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Sumpter v. United States

United States District Court, S.D. West Virginia, Beckley Division

September 18, 2019

JOSHUA RONALD SUMPTER, Plaintiff,
v.
UNITED STATES, Defendant.

          MEMORANDUM OPINION AND ORDER

          IRENE C. BERGEF, UNITED STATES DISTRICT JUDGE.

         The Plaintiff, Joshua Ronald Sumpter, filed a pro-se Complaint (Document 2), pursuant to the Federal Tort Claims Act (FTCA), asserting medical negligence claims against the Department of Veterans Affairs (VA). By Standing Order (Document 3) entered on September 16, 2016, this matter was referred to the Honorable Omar J. Aboulhosn, United States Magistrate Judge, for findings of fact and recommendation for disposition. Following a previous Memorandum Opinion and Order (Document 35) resolving a motion to dismiss, the matter was again referred to Magistrate Judge Aboulhosn on July 16, 2018 (Document 39).

         The United States filed Defendant United States of America’s Motion to Dismiss for Lack of Subject Matter Jurisdiction and/or Motion for Summary Judgment Against Plaintiff’s Claims Relating to George Murphy, M.D. (Document 58), the Memorandum in Support of Defendant United States of America’s Motion to Dismiss for Lack of Subject Matter Jurisdiction and/or Motion for Summary Judgment Against Plaintiff’s Claims Relating to George Murphy, M.D. (Document 59), the Defendant United States of America’s Motion for Summary Judgment (Document 60), and the Memorandum in Support of Defendant United States of America’s Motion for Summary Judgment (Document 61). Mr. Sumpter filed the Plaintiff’s Motion for Summary Judgment (Document 65), together with responses to the United States’ motions. The United States moved to strike Mr. Sumpter’s motion as untimely, and Mr. Sumpter moved to strike the Defendant’s submissions as misleading and/or fraudulent.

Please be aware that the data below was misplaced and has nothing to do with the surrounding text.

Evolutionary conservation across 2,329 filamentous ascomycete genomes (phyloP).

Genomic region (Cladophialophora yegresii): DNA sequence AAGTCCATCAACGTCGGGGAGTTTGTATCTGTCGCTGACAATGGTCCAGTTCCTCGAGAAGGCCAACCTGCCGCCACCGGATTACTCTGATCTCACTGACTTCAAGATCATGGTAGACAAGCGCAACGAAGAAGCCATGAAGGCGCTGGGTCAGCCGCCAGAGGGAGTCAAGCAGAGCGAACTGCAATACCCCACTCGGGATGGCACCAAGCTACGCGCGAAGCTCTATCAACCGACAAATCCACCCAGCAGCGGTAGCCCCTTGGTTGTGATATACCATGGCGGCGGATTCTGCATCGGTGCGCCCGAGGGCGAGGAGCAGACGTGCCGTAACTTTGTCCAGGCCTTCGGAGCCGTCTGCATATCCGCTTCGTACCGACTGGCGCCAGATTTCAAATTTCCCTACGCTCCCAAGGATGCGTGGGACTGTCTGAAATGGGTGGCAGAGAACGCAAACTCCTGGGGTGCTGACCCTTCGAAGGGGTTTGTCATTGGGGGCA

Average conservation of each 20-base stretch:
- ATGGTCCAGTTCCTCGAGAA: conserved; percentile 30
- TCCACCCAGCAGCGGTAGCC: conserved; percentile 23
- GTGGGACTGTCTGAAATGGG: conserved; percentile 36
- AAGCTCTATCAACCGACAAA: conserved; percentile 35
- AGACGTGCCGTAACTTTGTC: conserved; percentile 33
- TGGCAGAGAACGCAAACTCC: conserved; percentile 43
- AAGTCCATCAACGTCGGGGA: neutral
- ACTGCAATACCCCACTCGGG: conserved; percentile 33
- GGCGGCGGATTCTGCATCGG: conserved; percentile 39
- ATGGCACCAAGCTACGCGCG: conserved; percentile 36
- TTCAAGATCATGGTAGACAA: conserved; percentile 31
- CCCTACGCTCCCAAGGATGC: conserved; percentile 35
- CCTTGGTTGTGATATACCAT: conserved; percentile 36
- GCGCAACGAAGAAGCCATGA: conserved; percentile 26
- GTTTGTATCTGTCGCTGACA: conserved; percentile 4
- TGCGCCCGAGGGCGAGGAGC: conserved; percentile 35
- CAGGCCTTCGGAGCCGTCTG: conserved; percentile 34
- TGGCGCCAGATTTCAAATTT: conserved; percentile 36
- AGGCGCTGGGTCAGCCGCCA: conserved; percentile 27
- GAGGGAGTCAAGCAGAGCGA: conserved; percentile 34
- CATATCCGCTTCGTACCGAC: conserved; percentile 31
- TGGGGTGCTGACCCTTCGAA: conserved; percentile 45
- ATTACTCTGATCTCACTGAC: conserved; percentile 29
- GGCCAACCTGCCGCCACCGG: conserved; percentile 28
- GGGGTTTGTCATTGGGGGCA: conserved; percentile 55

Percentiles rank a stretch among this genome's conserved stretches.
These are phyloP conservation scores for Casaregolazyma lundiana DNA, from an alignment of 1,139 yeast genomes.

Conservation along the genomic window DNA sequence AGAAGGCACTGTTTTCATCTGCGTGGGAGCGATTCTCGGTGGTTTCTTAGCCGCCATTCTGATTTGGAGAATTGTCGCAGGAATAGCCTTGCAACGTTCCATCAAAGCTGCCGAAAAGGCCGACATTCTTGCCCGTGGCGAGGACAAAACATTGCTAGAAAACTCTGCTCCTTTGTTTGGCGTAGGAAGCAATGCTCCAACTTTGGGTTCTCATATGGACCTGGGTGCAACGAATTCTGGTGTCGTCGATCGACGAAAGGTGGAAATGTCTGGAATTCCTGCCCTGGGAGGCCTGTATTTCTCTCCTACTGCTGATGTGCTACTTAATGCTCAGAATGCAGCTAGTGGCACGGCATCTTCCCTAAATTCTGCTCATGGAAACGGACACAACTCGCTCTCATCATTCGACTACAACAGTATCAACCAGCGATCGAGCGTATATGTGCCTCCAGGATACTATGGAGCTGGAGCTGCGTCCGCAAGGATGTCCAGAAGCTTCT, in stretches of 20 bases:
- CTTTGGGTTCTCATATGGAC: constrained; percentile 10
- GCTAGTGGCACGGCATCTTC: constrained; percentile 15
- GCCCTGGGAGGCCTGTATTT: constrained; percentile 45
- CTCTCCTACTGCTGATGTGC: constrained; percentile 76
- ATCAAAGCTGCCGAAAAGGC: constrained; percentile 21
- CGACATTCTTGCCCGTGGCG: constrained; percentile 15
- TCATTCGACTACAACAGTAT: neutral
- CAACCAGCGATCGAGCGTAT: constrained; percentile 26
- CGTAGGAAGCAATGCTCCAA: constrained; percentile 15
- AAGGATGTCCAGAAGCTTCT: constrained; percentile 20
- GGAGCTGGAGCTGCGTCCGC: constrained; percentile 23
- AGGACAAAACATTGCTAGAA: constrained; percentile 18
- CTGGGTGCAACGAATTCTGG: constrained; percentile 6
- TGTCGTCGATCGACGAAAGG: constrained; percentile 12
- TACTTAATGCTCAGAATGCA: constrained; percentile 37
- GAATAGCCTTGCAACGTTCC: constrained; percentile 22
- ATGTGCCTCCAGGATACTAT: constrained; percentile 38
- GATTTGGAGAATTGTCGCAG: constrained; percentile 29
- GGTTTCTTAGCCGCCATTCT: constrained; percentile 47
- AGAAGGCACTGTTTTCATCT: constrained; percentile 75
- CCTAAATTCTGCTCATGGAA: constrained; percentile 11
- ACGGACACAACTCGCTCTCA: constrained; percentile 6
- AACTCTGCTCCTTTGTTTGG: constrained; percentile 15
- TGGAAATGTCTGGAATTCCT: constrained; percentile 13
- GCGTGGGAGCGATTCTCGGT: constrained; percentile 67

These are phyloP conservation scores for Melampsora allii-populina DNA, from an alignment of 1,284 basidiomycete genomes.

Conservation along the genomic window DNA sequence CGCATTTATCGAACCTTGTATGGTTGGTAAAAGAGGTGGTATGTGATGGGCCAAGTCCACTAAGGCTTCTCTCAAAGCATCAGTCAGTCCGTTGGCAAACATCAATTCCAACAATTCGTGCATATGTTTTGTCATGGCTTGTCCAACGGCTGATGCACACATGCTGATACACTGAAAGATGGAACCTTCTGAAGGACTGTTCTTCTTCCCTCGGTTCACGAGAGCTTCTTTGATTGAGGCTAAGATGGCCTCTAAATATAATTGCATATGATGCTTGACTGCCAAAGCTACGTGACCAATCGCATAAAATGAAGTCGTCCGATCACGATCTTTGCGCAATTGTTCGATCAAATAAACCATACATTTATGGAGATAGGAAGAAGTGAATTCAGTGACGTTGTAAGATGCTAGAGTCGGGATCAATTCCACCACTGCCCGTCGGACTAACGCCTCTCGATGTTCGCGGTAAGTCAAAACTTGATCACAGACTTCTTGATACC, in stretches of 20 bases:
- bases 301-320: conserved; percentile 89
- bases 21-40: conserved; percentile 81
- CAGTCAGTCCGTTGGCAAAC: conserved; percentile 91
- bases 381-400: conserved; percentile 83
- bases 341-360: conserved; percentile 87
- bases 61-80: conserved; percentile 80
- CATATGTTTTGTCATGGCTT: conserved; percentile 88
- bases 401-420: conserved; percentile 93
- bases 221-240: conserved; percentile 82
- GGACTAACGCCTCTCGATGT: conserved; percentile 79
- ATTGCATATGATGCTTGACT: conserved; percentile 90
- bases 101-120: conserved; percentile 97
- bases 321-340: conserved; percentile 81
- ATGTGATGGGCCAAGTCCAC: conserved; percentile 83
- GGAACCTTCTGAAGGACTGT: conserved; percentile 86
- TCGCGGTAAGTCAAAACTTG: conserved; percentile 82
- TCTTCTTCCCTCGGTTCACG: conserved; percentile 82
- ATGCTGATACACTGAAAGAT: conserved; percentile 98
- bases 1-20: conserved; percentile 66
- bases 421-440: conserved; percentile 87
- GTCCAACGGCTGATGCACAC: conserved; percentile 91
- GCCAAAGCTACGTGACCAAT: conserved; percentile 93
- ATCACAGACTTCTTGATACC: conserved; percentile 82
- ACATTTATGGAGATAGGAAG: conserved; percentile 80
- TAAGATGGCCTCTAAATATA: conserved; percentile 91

Judge Aboulhosn submitted a Proposed Findings and Recommendation (Document 87) on July 2, 2019. Therein, he recommends that the United States’ motion to dismiss for lack of subject matter jurisdiction as to Dr. Murphy be granted, that its motion for summary judgment be denied, that the Plaintiff’s motion for summary judgment be denied, and that the parties’ respective motions to strike be denied.

         Objections to the PF&R were due by July 19, 2019. The Objection of the United States of America to Report and Recommendation of the United States Magistrate Court Judge that Its Motion for Summary Judgment be Denied (Document 88) was timely filed. On August 1, 2019, Mr. Sumpter filed the Plaintiff’s Response to Objection of the United States of America to Report and Recommendation of the United States Magistrate Court Judge That Its Motion for Summary Judgment be Denied (Document 89), the Objection of the Plaintiff to the Proposed Finding and Recommendation of the United States Magistrate Court Judge Granting the United States of America’s Motion to Dismiss for Lack of Subject Matter Jurisdiction and/or for Summary Judgment Against Plaintiff’s Claims Relating to George Murphy, M.D. and Denial of Plaintiff’s Motion to Strike All of Defendant’s Submissions to the Court Pertaining to Its Interpretation of the FTCA and the Defining Terms Within Based on Common Law Fraud (Document 90), and the Memorandum of Law to Objection of the Plaintiff to the Proposed Findings and Recommendation of the United States Magistrate Court Judge Granting the United States of America’s Motion to Dismiss for Lack of Subject Matter Jurisdiction and/or for Summary Judgment Against Plaintiff’s Claims Relating to George Murphy, M.D. and Denial of Plaintiff’s Motion to Strike All of Defendant’s Submissions to the Court Pertaining to Its Interpretation of the FTCA and the Defining Terms Within Based on Common Law Fraud (Document 91).